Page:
Battery management systems
BMS technology is still evolving, so EV designers need to know the nuances of incorporating one into an electric powertrain. Nick Flaherty reports.
A battery management system (BMS) is key to the reliable operation of an electric vehicle. The functions it has to handle vary from balancing the voltage of the battery cells in a pack to monitoring temperature and charging rates. That helps to protect the pack from the stresses and strains from overcharging or draining too much current.
Balancing the current drawn from each cell allows the maximum power to be obtained from the pack, providing the maximum range for a vehicle. As the battery cells age, so the balancing and protection becomes even more important to ensure that the vehicle maintains its range over the years.
But getting it right can mean the difference between a reliable, functional system and what has been known as a ‘battery murdering system’ that ends up with battery pack becoming ‘bricked’ and unusable.
Part of that comes from the fact that the monitoring systems and central controllers are customised for each platform using a limited number of technology standards, for example for the comms network that links the sensors to the controller. For electric cars and trucks, the BMS also has to be part of the ISO 26262 safety design process.
The algorithms running on the central controller are also proprietary, and range from simple limit-based approaches to more sophisticated machine learning.
Reliability is a key issue for the BMS. While it monitors the pack, the BMS itself and the monitoring network cannot be a point of failure.
The BMS protects the battery pack from being over-charged (cell voltages going too high) or over-discharged (voltages going too low), thereby extending the life of the pack. It does that by constantly monitoring every cell in the pack and calculating exactly how much current can safely go in as the source charge and come out as the load discharges without damaging it. These calculated current limits are then sent to the source (typically a battery charger) and load (motor controller, power inverter and so on).
It calculates the state of charge (SoC, the amount of energy remaining in the battery) by tracking how much energy goes in and out of the battery pack and by monitoring cell voltages. This ‘fuel gauge’ shows how much power is left in the pack. It also monitors the health and safety of the pack by constantly checking for short-circuits, loose connections, breakdowns in wire insulation, and weak or defective battery cells that need to be replaced.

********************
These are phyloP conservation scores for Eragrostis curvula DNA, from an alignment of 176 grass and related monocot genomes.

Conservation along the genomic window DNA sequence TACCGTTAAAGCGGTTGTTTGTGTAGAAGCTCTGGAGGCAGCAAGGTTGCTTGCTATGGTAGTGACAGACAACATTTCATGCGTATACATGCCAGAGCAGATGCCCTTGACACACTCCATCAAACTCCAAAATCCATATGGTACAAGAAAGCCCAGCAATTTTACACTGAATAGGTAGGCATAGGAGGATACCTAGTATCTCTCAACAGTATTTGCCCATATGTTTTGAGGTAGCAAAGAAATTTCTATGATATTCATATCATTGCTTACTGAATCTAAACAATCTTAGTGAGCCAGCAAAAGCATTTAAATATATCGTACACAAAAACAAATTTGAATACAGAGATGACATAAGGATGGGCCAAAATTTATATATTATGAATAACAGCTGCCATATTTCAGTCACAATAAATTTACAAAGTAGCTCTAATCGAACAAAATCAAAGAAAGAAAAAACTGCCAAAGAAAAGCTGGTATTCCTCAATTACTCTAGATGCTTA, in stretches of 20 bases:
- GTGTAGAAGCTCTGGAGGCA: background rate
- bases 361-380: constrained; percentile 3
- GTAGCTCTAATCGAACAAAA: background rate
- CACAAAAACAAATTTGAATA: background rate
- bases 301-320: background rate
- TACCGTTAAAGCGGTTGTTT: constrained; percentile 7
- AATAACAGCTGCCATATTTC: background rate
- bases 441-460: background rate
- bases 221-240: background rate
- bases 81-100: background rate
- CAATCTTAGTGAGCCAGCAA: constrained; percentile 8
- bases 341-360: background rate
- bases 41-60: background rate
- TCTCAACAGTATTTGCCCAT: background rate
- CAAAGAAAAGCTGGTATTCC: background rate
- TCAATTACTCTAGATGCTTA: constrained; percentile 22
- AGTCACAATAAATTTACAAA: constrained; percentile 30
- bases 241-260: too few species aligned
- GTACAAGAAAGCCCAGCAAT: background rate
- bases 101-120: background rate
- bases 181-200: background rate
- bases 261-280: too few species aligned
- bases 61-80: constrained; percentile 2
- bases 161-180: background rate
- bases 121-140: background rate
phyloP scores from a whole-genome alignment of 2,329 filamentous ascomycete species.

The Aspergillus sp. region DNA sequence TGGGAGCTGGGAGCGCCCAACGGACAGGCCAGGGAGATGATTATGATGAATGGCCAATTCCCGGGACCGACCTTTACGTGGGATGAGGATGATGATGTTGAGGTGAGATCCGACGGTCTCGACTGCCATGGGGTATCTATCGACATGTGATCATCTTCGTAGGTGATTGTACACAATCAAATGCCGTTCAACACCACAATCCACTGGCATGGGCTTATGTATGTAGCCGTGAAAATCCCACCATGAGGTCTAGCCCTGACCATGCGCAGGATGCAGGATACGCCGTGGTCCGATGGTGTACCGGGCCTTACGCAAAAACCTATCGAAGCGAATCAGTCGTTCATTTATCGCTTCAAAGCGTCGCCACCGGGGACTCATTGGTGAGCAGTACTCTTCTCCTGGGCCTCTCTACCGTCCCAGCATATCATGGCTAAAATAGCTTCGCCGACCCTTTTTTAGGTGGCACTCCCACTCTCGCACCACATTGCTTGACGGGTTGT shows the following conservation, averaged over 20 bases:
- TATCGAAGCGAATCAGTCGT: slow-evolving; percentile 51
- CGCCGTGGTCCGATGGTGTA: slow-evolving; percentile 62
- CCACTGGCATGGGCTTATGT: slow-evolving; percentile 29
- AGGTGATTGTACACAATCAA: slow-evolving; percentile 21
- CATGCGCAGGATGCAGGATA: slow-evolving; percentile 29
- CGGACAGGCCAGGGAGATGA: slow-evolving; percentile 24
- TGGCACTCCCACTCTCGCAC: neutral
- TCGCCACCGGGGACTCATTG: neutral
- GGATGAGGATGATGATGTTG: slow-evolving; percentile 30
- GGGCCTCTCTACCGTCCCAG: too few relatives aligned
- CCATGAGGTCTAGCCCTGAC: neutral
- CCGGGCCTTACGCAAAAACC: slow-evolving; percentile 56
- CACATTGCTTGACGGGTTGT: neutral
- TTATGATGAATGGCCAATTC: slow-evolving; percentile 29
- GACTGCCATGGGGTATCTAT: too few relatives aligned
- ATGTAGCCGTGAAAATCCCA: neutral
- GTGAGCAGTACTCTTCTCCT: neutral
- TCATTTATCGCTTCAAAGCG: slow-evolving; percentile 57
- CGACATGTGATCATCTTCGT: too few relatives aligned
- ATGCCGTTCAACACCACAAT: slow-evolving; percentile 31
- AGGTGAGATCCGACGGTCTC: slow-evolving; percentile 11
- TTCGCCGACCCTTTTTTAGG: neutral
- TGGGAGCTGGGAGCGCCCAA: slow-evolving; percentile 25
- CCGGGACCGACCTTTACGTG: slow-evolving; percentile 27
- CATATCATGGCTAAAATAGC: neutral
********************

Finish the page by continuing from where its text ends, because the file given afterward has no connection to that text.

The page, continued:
The BMS also has secondary functions. These include balancing all the cells in the pack by intelligently bleeding off excess energy from cells that have more charge than others. That enables the maximum use, as the pack is only as strong as the weakest cell.
The BMS can also broadcast the SoC to the central controller to provide the ‘fuel gauge’ and the state of health (SoH), the percentage of capacity relative to the beginning of the battery’s life. This SoH can also track changes in impedance in the cells that limit the pack’s performance.
A BMS can also supply data for a safe operating envelope that governs the maximum charge and discharge currents that the pack can support. This allows the traction drive controller to maintain those limits without having to know what’s going on in the battery, simplifying the system design.
The basics of a BMS are not complicated. A multi-channel cell monitor chip tracks the voltage of a cell, and feeds that data back to a microcontroller running the BMS control algorithm via a network link of some kind.
The devil is in the detail though, from the number of channels in the cell monitor to the choice of networking technology. The understanding of the core physics and chemistry is very nuanced for the design of a BMS over the lifetime of the battery pack, and it can take years to reliably turn that knowledge into effective control algorithms.